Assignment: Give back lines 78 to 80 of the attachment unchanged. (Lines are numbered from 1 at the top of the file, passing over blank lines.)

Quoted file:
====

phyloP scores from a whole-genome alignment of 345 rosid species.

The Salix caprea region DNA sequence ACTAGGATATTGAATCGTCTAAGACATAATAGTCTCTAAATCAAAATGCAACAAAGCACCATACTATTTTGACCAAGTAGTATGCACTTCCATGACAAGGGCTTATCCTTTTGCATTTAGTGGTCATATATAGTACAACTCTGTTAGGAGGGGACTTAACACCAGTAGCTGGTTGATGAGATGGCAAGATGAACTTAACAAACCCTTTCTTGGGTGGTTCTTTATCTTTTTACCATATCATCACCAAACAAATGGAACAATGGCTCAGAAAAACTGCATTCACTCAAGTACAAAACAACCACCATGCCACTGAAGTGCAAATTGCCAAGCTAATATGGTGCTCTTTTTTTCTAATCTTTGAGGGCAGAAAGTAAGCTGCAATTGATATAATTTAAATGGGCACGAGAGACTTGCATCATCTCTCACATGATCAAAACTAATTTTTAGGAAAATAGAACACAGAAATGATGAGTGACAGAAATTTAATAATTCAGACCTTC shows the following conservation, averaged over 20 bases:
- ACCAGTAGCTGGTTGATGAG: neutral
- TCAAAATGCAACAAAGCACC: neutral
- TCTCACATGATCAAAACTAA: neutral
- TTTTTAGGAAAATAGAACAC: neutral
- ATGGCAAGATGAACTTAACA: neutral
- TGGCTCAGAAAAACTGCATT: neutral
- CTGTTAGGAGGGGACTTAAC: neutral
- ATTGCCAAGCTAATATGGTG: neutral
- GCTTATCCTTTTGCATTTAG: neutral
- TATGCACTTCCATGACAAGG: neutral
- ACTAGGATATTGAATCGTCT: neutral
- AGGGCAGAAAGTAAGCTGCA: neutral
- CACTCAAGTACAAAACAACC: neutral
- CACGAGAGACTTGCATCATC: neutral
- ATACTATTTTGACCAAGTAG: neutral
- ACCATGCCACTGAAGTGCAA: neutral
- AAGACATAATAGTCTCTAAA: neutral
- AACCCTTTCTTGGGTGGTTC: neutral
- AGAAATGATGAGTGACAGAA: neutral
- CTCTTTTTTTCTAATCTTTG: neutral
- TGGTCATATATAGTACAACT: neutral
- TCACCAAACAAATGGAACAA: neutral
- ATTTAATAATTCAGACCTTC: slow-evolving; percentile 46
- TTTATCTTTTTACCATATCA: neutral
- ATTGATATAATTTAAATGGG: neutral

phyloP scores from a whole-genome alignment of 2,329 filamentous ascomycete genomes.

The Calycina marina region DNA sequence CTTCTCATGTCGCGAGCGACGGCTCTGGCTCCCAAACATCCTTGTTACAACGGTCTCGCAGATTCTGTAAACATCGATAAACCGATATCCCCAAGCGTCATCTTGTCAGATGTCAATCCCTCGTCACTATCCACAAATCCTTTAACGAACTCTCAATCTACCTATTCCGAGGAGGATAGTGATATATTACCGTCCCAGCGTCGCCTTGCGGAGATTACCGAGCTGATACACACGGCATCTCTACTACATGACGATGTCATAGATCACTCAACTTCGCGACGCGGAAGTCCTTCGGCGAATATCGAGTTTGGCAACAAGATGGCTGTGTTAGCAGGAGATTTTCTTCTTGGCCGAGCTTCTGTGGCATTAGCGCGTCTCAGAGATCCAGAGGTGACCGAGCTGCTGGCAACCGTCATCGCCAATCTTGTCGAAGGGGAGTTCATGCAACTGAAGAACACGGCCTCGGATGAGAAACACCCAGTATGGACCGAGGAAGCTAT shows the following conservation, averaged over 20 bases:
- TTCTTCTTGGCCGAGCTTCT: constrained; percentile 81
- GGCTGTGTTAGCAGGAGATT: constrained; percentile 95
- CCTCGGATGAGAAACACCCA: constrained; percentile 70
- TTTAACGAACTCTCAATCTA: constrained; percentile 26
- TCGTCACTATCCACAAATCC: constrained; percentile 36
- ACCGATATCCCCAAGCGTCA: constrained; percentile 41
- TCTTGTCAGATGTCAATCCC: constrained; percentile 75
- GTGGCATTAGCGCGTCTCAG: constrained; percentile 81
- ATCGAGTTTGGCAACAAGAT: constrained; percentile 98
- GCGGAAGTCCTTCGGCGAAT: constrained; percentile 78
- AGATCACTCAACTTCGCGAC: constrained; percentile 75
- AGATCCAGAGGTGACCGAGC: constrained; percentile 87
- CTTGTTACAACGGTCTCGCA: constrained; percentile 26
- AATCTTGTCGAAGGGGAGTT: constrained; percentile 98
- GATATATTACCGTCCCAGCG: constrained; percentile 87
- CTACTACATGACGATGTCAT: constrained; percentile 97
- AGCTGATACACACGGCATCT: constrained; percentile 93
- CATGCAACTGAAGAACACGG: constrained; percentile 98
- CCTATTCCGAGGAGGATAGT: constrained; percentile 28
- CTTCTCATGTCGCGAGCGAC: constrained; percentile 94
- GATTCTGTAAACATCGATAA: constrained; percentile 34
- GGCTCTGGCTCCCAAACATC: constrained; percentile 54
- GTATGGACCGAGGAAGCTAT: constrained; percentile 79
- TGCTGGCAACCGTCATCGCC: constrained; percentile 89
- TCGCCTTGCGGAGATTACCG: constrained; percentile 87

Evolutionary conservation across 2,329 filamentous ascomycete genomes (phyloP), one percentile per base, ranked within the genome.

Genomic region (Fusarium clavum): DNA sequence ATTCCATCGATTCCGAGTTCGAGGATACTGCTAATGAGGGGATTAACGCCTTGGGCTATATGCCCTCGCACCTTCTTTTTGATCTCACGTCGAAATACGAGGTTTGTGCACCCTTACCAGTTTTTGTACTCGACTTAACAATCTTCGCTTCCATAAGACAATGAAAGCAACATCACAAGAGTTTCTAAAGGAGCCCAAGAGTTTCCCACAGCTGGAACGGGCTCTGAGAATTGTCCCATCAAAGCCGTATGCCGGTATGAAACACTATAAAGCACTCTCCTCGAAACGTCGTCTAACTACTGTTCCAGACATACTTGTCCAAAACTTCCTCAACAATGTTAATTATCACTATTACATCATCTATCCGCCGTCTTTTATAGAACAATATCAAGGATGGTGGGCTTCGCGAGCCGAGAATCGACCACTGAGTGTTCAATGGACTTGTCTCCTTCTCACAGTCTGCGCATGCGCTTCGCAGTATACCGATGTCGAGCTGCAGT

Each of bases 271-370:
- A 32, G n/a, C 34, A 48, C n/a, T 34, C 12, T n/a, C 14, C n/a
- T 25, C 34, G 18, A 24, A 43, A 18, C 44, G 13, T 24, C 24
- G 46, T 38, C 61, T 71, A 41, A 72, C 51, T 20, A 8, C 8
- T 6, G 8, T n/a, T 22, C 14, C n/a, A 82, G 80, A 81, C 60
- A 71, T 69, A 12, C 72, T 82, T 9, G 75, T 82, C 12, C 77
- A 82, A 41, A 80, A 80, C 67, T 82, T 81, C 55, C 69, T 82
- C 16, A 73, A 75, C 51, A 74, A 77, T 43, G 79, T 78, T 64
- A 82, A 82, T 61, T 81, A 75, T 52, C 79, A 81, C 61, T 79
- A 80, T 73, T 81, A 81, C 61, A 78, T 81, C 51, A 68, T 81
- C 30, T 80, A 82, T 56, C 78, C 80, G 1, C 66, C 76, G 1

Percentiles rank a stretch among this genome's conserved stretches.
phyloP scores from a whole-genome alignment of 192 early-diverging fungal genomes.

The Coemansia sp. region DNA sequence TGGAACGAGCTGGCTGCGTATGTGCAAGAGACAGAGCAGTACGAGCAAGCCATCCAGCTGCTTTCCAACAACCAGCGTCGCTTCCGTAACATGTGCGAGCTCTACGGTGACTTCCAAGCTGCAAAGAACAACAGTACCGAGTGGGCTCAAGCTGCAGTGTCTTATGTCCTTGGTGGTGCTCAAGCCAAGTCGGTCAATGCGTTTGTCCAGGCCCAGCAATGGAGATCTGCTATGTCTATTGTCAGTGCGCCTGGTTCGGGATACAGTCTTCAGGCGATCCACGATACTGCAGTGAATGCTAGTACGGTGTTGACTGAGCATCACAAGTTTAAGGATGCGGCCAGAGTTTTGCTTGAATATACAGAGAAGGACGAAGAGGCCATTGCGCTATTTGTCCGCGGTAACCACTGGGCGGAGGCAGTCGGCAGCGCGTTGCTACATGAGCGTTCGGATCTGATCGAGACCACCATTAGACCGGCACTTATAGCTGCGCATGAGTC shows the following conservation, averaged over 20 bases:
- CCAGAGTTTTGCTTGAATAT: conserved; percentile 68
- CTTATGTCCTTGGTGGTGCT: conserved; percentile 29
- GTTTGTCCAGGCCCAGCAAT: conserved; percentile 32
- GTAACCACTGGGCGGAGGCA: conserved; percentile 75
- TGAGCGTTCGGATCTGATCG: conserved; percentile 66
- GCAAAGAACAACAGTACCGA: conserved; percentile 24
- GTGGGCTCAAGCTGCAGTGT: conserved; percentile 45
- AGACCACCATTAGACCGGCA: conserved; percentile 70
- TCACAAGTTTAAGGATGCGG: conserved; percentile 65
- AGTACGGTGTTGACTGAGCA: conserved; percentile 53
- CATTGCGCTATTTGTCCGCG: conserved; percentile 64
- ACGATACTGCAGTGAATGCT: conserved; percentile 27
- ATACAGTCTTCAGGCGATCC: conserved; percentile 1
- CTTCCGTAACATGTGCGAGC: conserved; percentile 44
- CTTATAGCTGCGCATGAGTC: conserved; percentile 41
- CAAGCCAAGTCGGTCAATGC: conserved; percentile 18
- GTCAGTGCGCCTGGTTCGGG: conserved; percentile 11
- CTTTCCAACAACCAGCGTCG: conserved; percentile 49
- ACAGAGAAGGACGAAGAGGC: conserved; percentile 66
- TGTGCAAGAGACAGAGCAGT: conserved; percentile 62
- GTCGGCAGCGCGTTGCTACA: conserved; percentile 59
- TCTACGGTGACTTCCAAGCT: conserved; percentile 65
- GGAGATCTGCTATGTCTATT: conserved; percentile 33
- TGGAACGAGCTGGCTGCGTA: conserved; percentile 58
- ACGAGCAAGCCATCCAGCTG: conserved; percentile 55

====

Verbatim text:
- AGACCACCATTAGACCGGCA: conserved; percentile 70
- TCACAAGTTTAAGGATGCGG: conserved; percentile 65
- AGTACGGTGTTGACTGAGCA: conserved; percentile 53